Behind Enemy Lines: Testaverde's Moment

New York Jets Vinny Testaverde is a coach's favorite type of player, a hard worker who doesn't strive for personal glory. Testaverde has been well traveled through his career, and is only too happy to have a chance to play for his hometown Jets. Testaverde led New York to a late game touchdown drive reminiscent of the types of drives he headed as the leader of the Jets. Maybe it was justice that was best served when Testaverde completed a 27-yard strike to Laveranues Coles.

It was around midnight Monday when Vinny Testaverde perhaps got his final moment in the sun.

As coach Herm Edwards had promised, Testaverde, who lost his starting job to Brooks Bollinger in November, got another chance at game action and made the most of it. He threw a 27-yard touchdown pass to Laveranues Coles with 2:10 left for a consolation score in the Jets' 31-21 loss to New England.

"Putting (the result of) the game aside, it felt good to get back in there," Testaverde said. "It will probably be the last action I see, barring injury to Brooks (Bollinger) next week, but it felt good to get in there and throw a touchdown and get that monkey off my back."

Edwards said, "Brooksie will start next week, obviously. But I think Vinny appreciated us getting him in."

In his second tour of duty with the Jets, Testaverde had six interceptions and no touchdown passes entering the game. But he ended his personal drought with a go route to Coles, who made a nifty leaping catch over strong safety Artrell Hawkins. Testaverde was 3-for-7 for 63 yards on the 58-yard drive, which included a false start penalty on the Jets.

Yet even Edwards admitted the Patriots weren't displaying the same kind of defense they had against Brooks Bollinger, whom they had blitzed and harassed into four sacks one week after he had been dropped six times by the Dolphins' pass rush.

Testaverde "made the throws," Edwards said, "but they were playing zone. They didn't bring any pressure."

Perhaps New England coach Bill Belichick, who was Bill Parcells' right-hand man for two years during Testaverde's first go-round with the Jets, was doing the football equivalent of 31-game winner Denny McLain, who grooved a fastball to the soon-to-be-retired Mickey Mantle late in the 1968 baseball season with Detroit holding a comfortable lead. Mantle hit a solo homer.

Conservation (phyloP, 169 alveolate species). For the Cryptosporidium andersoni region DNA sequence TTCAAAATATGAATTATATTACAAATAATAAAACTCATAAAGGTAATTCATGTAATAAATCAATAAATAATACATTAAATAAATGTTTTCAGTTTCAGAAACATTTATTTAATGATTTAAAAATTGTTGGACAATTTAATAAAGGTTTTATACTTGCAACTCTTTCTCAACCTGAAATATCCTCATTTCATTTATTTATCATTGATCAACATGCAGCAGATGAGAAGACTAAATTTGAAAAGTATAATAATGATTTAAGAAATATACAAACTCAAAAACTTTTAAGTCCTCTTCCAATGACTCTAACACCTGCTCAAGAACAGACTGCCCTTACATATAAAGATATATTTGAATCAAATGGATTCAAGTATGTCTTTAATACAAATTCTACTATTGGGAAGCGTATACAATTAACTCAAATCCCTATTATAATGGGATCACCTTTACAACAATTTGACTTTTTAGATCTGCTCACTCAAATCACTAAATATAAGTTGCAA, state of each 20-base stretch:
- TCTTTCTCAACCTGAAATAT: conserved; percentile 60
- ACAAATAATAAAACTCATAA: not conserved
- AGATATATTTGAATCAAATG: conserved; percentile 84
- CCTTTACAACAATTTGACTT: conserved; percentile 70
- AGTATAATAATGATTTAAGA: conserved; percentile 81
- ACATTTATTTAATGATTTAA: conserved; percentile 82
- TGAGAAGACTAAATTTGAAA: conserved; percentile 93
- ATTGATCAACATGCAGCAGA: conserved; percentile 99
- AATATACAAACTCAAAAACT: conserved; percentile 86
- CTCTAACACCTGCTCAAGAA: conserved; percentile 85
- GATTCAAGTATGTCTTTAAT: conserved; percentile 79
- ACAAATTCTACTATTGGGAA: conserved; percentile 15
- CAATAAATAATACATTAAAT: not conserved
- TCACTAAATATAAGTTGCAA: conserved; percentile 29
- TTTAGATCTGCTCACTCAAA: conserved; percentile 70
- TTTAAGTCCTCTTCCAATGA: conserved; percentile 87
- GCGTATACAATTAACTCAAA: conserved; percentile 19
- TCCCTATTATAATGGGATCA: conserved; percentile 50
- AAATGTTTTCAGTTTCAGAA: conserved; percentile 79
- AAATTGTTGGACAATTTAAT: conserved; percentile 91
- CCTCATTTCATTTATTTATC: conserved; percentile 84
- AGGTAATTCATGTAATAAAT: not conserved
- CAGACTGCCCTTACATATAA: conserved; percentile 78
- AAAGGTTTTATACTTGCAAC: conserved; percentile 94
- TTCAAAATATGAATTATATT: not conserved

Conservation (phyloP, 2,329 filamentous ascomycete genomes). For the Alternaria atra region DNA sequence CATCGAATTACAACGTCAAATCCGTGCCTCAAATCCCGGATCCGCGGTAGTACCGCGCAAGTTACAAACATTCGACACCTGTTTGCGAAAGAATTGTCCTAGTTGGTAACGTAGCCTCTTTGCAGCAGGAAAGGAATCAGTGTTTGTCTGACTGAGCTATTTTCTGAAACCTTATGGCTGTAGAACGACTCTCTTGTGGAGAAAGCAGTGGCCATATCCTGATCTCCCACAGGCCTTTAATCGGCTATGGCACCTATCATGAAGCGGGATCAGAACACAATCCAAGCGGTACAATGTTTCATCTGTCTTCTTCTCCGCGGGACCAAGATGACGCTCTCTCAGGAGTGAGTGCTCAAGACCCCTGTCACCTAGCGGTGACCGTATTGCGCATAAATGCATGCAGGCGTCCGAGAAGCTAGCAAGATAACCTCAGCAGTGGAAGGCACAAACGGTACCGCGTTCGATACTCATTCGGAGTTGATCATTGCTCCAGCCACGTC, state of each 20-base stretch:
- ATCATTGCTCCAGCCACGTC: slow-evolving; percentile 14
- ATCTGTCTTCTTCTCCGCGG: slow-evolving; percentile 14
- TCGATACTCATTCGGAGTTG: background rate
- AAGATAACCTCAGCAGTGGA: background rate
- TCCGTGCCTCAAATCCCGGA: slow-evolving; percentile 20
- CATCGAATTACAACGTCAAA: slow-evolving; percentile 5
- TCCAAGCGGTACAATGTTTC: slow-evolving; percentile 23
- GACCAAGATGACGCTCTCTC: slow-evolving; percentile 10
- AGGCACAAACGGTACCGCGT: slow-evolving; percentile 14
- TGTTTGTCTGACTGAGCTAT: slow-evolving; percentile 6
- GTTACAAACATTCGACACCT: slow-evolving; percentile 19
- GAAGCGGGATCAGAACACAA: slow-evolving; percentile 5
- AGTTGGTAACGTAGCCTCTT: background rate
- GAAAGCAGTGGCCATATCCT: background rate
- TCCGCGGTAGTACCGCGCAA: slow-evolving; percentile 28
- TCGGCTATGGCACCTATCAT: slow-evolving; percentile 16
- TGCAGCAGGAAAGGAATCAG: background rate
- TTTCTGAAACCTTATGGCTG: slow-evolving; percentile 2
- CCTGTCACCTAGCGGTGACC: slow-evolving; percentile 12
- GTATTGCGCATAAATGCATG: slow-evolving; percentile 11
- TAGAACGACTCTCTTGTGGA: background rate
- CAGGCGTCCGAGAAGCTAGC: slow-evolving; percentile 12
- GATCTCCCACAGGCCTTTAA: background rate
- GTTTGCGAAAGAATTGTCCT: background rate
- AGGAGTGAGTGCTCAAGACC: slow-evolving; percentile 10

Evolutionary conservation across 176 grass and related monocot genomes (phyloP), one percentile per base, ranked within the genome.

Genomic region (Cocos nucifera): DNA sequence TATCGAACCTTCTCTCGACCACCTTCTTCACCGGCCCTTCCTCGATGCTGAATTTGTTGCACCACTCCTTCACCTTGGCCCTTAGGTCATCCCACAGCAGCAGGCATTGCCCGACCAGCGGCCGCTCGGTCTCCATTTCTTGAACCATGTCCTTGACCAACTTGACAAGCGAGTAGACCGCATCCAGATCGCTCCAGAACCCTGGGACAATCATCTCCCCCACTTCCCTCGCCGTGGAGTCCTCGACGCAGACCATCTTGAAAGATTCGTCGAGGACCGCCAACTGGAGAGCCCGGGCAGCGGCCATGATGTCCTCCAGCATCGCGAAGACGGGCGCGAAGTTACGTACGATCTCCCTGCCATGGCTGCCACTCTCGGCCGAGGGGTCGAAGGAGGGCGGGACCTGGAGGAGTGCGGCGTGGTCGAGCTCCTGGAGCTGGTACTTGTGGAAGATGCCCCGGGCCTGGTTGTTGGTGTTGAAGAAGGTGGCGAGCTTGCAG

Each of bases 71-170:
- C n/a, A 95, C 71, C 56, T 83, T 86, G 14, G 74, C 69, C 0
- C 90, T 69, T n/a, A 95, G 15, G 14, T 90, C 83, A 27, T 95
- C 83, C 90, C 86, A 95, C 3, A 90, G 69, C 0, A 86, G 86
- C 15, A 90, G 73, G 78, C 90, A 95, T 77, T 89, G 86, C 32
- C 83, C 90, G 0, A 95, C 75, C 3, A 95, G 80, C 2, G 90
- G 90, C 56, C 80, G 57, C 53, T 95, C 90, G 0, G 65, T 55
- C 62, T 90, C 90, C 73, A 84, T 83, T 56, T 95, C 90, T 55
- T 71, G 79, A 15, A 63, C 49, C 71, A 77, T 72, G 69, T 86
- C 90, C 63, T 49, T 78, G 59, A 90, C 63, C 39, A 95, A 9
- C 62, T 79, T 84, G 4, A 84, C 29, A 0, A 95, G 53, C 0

Had the Jets recovered the ensuing onsides kickoff, New England likely would have changed from its vanilla look on defense. Still, the touchdown allowed Testaverde to become the first NFL player to throw a touchdown pass in 19 straight seasons.

"It doesn't mean as much to me," Testaverde said, "as you might think it would." However, he indicated that the record might mean more to him years from now when he looks back at his career.


--Back when he was in New England, cornerback Ty Law often would go against the first-string offense in practice. So maybe that's why he did such an excellent job of anticipating Tom Brady's first-quarter sideline pass intended for David Givens. Law jumped the route, made the interception, and sailed 74 yards to a vindicating touchdown against the team that failed to re-sign him after he suffered a major foot injury last season.

Only problem is that Law claimed it wasn't vindication.

"They're a football team," he said of the Patriots. "I approach them the same way I approach everybody else. I don't put any extra emphasis because they are the New England Patriots. I've been there for a long time, so I don't have to show them anything."

Still, perhaps the Patriots will change their minds about Law in the offseason, now that their secondary once again has been hit by a wave of injuries, similar to what happened in the 2004 season. Although Law continued to say that speculation about his future is premature, the cap-strapped Jets likely will not be able to fit him into their 2006 plans.

"I'm very disappointed the season didn't turn out the way we all anticipated," he said. "It's kind of bittersweet, but for the most part, I'm happy to (be able to) continue my career."

--Quarterback Brooks Bollinger had a better game than his first one against New England, but still not good enough for a victory. After a 15-for-37, one-interception performance in a 16-3 loss to the Patriots on Dec. 4, he was 11-for-19 for 100 yards with one touchdown and one interception Monday night. He was sacked four times after being dropped twice during the first meeting between the teams.

"I'm disappointed in the way I played," said Bollinger, who dropped to 1-7 as a starter. "I just have to find a way to make some plays. You expect the unexpected (from New England's defense). They just played good defense. They're going to show you some different looks here and there but they just played better than we did."

He was particularly dismayed with his first-half performance, when the Jets didn't manage a first down.

"It's frustrating," he said. "It's a snowball effect. You try to make a play here, a play there, to get some momentum going and take it from there."

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